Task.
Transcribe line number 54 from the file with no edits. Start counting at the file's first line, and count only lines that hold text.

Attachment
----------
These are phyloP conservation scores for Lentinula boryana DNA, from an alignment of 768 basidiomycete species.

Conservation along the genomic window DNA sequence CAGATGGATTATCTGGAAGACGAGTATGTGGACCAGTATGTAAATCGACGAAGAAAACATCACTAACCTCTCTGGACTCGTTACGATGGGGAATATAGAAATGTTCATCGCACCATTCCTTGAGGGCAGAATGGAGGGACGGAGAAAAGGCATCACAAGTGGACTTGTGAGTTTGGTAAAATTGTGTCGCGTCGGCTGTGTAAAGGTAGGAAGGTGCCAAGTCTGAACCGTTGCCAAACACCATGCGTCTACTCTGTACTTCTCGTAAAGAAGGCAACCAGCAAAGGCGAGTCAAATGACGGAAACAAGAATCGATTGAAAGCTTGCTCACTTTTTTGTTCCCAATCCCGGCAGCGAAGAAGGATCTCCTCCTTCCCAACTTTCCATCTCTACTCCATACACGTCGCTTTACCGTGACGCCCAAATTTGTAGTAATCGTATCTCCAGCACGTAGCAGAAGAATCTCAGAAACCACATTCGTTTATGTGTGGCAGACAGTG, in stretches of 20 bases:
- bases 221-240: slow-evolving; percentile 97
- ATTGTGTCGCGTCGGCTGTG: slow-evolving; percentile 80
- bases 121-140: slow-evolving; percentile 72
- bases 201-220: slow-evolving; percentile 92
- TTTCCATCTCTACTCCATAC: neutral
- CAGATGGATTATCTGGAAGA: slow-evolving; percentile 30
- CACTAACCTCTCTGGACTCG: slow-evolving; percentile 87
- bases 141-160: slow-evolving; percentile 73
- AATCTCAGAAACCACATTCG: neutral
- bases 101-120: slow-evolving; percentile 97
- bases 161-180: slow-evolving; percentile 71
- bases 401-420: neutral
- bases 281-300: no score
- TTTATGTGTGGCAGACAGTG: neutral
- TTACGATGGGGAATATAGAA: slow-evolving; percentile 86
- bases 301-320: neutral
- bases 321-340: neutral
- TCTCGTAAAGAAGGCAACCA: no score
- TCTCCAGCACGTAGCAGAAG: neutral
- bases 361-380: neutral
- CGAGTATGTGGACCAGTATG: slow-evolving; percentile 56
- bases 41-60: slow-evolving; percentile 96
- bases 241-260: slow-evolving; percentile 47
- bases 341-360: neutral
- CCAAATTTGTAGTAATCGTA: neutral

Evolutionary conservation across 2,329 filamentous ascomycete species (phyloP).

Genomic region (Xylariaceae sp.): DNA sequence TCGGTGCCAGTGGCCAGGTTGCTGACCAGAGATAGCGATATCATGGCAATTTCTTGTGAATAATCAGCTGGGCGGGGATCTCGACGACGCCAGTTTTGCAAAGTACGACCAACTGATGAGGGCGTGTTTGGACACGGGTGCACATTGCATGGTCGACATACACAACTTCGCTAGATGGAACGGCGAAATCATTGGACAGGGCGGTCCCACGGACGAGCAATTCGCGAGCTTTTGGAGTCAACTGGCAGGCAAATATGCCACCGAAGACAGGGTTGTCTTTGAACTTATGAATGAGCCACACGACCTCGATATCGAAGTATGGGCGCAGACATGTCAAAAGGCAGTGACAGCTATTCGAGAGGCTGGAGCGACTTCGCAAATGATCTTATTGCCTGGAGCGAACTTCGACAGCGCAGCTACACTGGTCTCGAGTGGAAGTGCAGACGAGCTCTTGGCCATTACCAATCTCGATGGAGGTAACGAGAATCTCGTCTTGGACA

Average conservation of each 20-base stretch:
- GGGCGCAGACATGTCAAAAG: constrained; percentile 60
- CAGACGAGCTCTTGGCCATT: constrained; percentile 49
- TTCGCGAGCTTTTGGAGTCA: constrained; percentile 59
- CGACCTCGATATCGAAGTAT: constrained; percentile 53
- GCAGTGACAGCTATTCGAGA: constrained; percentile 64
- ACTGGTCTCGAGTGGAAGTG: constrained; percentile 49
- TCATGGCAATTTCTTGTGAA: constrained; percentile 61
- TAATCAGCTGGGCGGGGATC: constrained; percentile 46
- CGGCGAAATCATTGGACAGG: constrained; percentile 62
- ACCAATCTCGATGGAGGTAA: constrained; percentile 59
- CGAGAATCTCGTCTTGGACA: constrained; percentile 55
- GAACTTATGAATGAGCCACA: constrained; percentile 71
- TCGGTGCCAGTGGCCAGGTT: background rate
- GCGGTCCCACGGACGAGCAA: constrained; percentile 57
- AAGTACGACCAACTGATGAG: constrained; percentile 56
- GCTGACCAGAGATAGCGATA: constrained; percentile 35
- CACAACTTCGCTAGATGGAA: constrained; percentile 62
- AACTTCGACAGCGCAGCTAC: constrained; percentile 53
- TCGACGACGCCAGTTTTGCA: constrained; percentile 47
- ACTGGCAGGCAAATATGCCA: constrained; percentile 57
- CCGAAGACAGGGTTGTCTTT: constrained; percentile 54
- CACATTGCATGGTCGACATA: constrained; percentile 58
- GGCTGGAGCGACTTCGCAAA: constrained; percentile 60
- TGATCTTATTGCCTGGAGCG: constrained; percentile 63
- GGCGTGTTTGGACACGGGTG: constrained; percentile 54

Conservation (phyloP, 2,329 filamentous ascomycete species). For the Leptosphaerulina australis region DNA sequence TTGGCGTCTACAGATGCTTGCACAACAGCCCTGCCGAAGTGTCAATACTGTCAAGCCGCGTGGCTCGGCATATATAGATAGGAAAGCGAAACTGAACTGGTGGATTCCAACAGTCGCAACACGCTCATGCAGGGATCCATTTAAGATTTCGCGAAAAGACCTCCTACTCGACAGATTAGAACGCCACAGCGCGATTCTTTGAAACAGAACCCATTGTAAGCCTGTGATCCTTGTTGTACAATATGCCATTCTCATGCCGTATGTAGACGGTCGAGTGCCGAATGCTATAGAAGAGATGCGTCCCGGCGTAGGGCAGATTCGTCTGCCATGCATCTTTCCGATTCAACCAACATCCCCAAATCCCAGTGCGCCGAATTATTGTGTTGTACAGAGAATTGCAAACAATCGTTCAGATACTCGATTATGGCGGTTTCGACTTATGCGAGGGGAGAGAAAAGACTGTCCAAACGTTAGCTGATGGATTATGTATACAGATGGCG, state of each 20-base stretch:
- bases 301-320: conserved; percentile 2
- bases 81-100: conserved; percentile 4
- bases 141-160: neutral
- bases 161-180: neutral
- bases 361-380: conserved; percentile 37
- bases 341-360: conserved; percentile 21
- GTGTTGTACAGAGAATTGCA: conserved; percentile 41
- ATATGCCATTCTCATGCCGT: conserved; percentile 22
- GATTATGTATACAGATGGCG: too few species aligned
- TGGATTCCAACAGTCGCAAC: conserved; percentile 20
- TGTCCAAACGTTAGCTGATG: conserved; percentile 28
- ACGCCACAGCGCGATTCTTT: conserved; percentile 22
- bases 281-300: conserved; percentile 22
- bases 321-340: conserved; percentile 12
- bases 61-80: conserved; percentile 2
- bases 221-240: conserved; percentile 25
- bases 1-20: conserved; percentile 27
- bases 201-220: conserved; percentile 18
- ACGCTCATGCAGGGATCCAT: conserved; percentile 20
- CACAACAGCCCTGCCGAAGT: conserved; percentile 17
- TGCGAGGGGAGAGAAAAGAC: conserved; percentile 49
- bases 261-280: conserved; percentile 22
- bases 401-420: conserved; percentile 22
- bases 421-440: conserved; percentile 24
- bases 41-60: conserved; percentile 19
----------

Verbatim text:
- TGATCTTATTGCCTGGAGCG: constrained; percentile 63